How to Clean a Stray Kitten
Before welcoming a helpless and adorable stray kitten into your home, there is one very important thing that you need to carry out: clean it. This will not only get rid of dirt and grime but also kill fleas that can infest your home. Unfortunately, stray kittens hate water. And now you may be looking for the proper steps on how to clean a stray kitten.
There are 5 steps when cleaning a stray kitten. First, get rid of dirt and grime on its body with diluted baby shampoo. Rinse its body with lukewarm water. Clean the head and face with a washcloth dampened with soapy water. Wash the washcloth and rinse the head and face. Dry the stray kitten.
Making a stray kitten feel at home is easier if you clean it the right way. It also makes it easier for you to fall in love with its overflowing cuteness if it looks neat and smells nice.
Because water is one of the most hated things by stray kittens and kittens in general, cleaning a baby cat by giving it a bath as soon as you bring it into your home can be a daunting experience for both you and the furry animal. Fret not — below, you will come across some of the steps on how to clean a stray kitten the right way.
Prepare the Necessities
Before anything else, it’s a must that you prepare and place all the essentials within your easy reach. This is especially true if you will be cleaning the stray kitten alone. With no one around to lend a hand, it’s of utmost importance to make sure that just about everything you will need for bathing a stray kitten is accessible.
Here are the musts for cleaning a dirty and grimy stray kitten:
- Diluted baby shampoo or bath gel
- Lukewarm water
- A Washcloth
- A thick hand towel
- Cotton buds and cotton balls
- Diluted rubbing alcohol
Rushing to the nearest supermarket if you don’t have a baby shampoo or bath gel (because there is no baby at home) is not necessary just to make sure that the stray kitten will look and smell its best. It’s because you can replace a baby shampoo or bath gel with a mild dishwashing liquid.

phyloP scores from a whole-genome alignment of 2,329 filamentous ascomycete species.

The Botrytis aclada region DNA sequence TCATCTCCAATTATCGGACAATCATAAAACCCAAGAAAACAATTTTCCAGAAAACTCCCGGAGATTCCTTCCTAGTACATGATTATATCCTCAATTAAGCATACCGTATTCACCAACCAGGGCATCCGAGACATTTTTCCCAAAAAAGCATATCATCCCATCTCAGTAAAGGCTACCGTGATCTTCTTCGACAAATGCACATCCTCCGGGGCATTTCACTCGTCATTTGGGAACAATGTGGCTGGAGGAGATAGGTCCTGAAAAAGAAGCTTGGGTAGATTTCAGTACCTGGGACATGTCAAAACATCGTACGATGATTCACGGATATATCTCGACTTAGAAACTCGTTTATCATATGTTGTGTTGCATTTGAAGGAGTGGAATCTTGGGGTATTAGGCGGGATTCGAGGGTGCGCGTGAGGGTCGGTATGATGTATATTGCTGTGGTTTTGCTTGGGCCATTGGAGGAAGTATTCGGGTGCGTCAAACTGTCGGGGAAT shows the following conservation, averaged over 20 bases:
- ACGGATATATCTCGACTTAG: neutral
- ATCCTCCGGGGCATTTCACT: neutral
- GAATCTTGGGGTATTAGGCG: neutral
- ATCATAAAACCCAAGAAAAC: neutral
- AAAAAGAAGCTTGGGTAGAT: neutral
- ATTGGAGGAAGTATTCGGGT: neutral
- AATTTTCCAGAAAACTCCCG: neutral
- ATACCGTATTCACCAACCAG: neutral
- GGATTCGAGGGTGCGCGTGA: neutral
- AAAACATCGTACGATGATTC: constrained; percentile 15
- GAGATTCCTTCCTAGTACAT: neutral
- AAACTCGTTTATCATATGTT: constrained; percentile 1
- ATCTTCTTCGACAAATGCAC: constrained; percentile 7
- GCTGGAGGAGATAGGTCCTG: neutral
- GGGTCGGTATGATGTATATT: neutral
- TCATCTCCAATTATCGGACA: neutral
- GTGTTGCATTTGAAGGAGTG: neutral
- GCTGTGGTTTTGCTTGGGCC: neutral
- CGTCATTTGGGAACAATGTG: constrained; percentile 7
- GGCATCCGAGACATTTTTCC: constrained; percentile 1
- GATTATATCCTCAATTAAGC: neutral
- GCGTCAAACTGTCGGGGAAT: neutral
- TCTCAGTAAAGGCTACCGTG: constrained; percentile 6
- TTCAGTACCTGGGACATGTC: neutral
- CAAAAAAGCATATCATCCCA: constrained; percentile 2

It’s perfectly safe to use a mild dishwashing liquid on a stray kitten when giving it a bath for the very first time.
However, the next time you give the little animal a bath, use a baby shampoo or bath gel. This is to keep its skin and fur from becoming excessively dry — dishwashing liquid, even the mildest kind, is designed to get rid of anything that’s oily and greasy, including a kitten’s essential skin oils.
Start Washing the Body
First things first: do not submerge a stray kitten in water. As mentioned earlier, all stray kittens (and other types of kittens) have a hateful relationship with water. But worry not because there is a possibility that the stray kitten will grow fond of water, thus making subsequent bath times a more positive experience for all concerned parties.
Gently hold the stray kitten by the loose skin on the back of its neck. It’s called scruffing, which is something that can calm kittens — although it can cause pain to adult cats.
While scruffing the stray kitten, allow it to stand on its four feet. Using a washcloth soaked in lukewarm water, wet the kitten’s body. This will get it accustomed to the feeling of getting wet without terrifying it. Scoop a small amount of baby shampoo or bath gel diluted with water and gently rub it on the stray kitten’s coat to make a lather.
Scoop a small amount of lukewarm water and carefully rinse the stray kitten. Refrain from scooping a lot of water at a time to keep it from attempting to break away from your grasp. However, do your best to rinse the kitten fast.